A Green MEP highlighted the benefits of staying the European Union to Hastings fishermen during a visit to the town’s historic fleet on Wednesday (May 16).
MEP for the south east Keith Taylor learnt more about the £500,000 the fishery has received from the European Fisheries Fund as well as the Hastings Fisheries Local Group (FLAG).
Leave campaigners claimed the EU has ‘devastated’ fisheries as thousands of jobs have been lost since the UK joined the common fisheries policy (CFP).
But Mr Taylor claimed the union has supported many projects and jobs and is ‘vital’ to Hastings’ fishery.
“I’m delighted to have had the chance to see first-hand how EU funding in Hastings is helping to boost the fishing industry and promote sustainable fishing while at the same time encouraging tourism to the historic town,” he said.
“Hastings FLAG currently supports more than twenty projects, which, variously, help to protect the town’s fishing heritage, promote small local businesses, organise fish fairs, encourage low-impact tourism and lead Classroom on the Coast cookery schools.
“More importantly, for the fishermen I have spoken to, while the UK government has decided to prioritise large-scale factory fishing, it is EU funding that is currently driving the positive transition from industrial fishing to the long-term local sustainable fishing that provides such a vital boost to British fishing communities.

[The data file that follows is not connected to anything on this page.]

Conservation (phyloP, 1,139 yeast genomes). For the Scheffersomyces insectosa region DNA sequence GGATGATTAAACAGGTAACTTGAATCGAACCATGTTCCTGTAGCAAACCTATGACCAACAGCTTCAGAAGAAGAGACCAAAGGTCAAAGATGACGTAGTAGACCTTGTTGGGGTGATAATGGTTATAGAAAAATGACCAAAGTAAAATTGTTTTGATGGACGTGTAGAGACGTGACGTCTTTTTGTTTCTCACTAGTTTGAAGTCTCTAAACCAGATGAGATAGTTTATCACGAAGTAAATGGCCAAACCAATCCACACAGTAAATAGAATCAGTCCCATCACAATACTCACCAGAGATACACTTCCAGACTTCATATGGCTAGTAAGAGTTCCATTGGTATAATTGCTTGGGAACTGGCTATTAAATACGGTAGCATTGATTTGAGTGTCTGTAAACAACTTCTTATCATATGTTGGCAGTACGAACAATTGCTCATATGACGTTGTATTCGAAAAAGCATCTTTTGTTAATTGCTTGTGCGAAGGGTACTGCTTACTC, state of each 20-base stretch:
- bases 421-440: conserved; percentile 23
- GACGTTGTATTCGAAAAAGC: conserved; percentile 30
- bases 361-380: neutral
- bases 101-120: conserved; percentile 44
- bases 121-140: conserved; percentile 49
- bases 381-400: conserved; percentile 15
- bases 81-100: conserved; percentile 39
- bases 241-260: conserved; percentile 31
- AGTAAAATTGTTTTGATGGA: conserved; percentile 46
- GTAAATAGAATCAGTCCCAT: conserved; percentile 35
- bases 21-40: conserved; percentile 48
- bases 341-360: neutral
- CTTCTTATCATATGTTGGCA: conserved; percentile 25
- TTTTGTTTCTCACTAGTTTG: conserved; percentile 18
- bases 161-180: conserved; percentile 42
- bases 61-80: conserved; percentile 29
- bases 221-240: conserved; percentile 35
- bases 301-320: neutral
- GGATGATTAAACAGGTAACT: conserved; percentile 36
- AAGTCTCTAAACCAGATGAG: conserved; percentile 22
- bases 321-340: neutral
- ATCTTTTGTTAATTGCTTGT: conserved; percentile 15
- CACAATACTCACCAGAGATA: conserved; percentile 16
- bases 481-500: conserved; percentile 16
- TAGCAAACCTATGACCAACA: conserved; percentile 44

“Sustainable fishing protects our marine environment, supports hundreds of jobs, has a massive impact on the tourism industry, and is vital to the local economies of fishing communities like Hastings.”
The Green MEP discussed how the whole region’s fishing industry benefits from being in the EU with Yasmin Ornsby from the Hastings Fisherman’s Protection Society during his visit.
Mr Taylor was alos keen to learn more about FLAG which is a scheme that supports the Hastings fishery and encourages people to learn more about sustainable fishing and its impact on the economy.
The project also helps promote tourism in the town that is home to the historic Stade and Old Town where the continent’s largest beach-based fishing fleet is based.
Better Off Out director Rory Broomfield said the CFP, the single market within the EU that decides the quotas for each country, has unfairly reduced the amount UK fishermen can catch.
“The point is that the CFP has devastated fishing stocks in the UK, in the North Sea cod stocks have fallen from 250,000 tons to 50,000 tons in just 30 years,” he said.
Mr Broomfield added the number of British fishermen has fallen from 21,500 to 7,000 since joining the EU and said he could understand how this was ‘best for Britain’.
“I just can’t see the argument as the CFP has devastated rural fishing communities and will continue to do so while we stay in the EU,” he said.
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